We sat in the front garden of the house across the street, two Austrian couples and ourselves, getting to know one another over coffee and cake. I asked about May Day. Because Salzburg, in particular, has a centuries-old Catholic tradition, I wondered whether May Day was celebrated as a Marian holiday, as it is by some Catholics in Ireland, or as its more recent incarnation as Labour Day. They were surprised to hear me ask about its Catholic associations. It is Labour Day here, as it is in many European countries. Himself remarked on the church’s history of appropriating and Christianising pagan celebrations. As it turns out, some of the ancient traditions of the pagan May celebration continue. The eight-year-old daughter of one of the couples was attending a local May Pole celebration with friends. She returned full of excitement over the children trying to climb the pole to retrieve the pretzels and sausages cached at the top as prizes.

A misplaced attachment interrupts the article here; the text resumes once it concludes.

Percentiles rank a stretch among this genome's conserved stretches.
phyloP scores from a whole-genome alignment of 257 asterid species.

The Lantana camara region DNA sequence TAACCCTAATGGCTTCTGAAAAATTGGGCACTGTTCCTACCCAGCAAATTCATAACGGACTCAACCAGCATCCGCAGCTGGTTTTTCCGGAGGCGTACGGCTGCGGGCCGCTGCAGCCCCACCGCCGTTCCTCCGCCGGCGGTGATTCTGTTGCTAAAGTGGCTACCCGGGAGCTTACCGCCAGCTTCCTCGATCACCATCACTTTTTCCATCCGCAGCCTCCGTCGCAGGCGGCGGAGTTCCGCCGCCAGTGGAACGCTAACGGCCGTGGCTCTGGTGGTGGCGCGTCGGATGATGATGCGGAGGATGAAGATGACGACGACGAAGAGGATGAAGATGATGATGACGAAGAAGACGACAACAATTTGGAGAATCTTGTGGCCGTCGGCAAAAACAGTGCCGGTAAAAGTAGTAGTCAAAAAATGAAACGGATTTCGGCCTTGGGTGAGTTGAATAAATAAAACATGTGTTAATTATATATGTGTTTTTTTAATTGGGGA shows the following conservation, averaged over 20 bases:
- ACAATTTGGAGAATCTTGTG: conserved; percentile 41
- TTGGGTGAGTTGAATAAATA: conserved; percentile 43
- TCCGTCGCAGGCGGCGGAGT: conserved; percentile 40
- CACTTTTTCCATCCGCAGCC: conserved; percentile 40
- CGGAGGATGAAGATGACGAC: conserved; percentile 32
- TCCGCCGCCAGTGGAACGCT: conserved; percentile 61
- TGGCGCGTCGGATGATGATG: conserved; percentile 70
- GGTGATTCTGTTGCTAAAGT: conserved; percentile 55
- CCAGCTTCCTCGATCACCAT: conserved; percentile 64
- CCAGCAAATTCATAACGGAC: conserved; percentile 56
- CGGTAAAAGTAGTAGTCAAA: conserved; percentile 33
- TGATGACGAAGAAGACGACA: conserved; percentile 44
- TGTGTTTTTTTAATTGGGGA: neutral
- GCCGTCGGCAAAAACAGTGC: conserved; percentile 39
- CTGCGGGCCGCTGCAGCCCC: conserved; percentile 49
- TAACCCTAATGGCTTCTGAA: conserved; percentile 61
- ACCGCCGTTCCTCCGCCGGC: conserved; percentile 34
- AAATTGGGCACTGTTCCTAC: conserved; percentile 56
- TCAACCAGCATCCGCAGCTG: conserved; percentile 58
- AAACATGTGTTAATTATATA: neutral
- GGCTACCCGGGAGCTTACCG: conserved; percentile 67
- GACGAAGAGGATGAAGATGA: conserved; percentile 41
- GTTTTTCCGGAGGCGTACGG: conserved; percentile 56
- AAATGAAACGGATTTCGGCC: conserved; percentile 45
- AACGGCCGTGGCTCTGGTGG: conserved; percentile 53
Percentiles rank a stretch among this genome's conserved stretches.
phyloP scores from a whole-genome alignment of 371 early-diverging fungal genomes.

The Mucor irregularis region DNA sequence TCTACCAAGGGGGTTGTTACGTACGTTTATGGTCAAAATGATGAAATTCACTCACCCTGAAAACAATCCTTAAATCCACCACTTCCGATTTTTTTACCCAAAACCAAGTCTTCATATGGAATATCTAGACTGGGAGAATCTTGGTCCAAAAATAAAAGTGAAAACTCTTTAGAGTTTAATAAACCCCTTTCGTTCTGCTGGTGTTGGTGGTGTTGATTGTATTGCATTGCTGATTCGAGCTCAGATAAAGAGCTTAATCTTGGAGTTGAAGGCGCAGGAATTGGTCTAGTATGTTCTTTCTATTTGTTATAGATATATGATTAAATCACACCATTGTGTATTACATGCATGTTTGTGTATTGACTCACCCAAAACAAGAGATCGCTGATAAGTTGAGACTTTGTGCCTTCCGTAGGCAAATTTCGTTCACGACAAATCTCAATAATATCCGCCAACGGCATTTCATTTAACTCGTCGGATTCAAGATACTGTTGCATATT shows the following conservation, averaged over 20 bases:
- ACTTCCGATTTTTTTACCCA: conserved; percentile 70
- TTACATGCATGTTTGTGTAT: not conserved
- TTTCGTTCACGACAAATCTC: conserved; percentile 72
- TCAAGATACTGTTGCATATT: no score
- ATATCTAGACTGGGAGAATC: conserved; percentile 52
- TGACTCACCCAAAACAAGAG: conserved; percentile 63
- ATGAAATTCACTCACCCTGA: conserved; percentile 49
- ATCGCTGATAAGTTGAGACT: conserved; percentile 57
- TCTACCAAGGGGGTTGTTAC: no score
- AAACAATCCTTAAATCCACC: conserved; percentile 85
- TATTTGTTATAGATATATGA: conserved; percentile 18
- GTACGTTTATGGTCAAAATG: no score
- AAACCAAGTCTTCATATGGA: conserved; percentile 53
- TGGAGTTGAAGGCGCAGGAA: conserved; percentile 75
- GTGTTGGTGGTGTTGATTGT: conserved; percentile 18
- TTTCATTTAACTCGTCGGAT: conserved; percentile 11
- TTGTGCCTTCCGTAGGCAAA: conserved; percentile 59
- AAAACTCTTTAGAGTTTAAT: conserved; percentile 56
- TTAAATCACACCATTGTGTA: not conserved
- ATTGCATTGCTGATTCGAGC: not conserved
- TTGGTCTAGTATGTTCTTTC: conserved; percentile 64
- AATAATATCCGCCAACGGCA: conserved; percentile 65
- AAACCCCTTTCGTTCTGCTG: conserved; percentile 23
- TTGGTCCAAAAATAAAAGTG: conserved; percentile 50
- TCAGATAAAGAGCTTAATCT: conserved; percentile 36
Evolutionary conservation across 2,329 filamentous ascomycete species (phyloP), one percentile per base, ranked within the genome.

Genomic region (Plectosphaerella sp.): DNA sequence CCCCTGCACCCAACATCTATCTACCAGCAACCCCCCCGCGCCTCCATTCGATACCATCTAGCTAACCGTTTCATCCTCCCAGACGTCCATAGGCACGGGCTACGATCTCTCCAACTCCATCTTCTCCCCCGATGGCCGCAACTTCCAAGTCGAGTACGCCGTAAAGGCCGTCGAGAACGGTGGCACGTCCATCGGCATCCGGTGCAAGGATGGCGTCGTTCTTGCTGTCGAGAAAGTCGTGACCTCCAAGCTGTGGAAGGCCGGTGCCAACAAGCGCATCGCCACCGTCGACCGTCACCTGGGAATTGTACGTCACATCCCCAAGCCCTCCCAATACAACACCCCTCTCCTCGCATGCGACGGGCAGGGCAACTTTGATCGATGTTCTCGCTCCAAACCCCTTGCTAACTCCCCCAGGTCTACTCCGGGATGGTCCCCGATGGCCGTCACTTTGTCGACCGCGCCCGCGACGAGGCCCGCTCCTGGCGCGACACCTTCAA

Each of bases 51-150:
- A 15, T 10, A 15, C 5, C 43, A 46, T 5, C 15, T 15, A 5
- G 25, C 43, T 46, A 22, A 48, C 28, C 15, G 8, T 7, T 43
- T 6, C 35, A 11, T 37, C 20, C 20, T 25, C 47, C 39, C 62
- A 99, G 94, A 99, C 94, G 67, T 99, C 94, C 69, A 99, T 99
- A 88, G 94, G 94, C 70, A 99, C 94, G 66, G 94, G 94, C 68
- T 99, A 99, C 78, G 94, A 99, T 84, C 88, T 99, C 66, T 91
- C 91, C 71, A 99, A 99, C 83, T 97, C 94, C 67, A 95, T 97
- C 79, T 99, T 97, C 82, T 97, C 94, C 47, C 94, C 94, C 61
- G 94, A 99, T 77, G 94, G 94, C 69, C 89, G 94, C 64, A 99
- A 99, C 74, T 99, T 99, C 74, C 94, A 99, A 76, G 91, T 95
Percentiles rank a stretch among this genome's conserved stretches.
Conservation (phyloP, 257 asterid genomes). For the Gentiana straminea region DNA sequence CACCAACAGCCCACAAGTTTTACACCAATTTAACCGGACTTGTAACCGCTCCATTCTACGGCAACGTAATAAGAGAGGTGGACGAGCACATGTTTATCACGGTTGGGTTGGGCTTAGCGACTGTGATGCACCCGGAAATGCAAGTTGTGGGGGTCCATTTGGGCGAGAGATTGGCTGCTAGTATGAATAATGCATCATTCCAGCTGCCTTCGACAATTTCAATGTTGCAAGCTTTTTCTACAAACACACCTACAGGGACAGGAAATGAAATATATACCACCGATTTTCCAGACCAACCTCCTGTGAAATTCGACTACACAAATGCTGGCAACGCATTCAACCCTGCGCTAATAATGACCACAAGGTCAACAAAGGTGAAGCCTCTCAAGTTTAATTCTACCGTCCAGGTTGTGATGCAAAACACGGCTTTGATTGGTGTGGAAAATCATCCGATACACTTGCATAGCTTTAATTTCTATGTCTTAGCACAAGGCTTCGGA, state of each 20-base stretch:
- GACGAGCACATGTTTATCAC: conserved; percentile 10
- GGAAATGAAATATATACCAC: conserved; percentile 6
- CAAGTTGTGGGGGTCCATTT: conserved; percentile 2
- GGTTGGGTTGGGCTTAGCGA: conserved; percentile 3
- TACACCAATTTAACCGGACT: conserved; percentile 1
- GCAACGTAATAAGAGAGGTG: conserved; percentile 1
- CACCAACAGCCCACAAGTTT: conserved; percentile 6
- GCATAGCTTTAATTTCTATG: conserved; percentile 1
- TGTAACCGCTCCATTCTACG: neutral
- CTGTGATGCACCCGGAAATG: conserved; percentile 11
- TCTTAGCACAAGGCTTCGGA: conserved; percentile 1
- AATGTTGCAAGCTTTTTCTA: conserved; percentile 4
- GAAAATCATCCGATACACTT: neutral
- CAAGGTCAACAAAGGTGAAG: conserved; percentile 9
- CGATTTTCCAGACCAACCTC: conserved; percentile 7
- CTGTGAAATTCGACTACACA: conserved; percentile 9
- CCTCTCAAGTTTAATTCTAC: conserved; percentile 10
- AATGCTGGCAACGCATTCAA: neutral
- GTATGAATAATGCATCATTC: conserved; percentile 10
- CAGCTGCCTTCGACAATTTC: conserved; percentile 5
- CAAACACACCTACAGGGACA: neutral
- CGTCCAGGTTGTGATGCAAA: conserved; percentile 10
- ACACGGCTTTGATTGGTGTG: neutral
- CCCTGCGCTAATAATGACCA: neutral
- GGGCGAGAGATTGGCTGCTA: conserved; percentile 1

By then, the sky, which had been sunny, had clouded over and another storm begun. We had moved inside where we visited a little while longer. Then we said goodbye and dashed across the street to avoid the rain.

Inside, Himself told me what I had missed when I had briefly gone home to get a bottle of wine. The two German-speaking couples had remarked on how another neighbour, a man from up the street, had stopped by earlier in the day. He was complaining about the noise of the strimmer. How long would it go on? Didn’t we realise, he had said to them, that it is illegal to make that kind of noise on a public holiday?

I thought of the neighbours behind us, watching, unsmiling, as Himself had worked. Oh the irony! After years of my railing over noise on weekends and holidays in California, we have at last come to live in a community where respecting others’ need for peace is not only considered a courtesy, it is codified. And now, at the first opportunity, we had violated both custom and law.

We did remark, though, on the civility of our neighbours. They had communicated this indirectly, anecdotally, as if commenting on the temperament of the complaining neighbour. Without calling attention to our lapse or embarrassing us, they had slipped it into the conversation almost as though by chance. We now know. 

And we find ourselves living in a civilised country.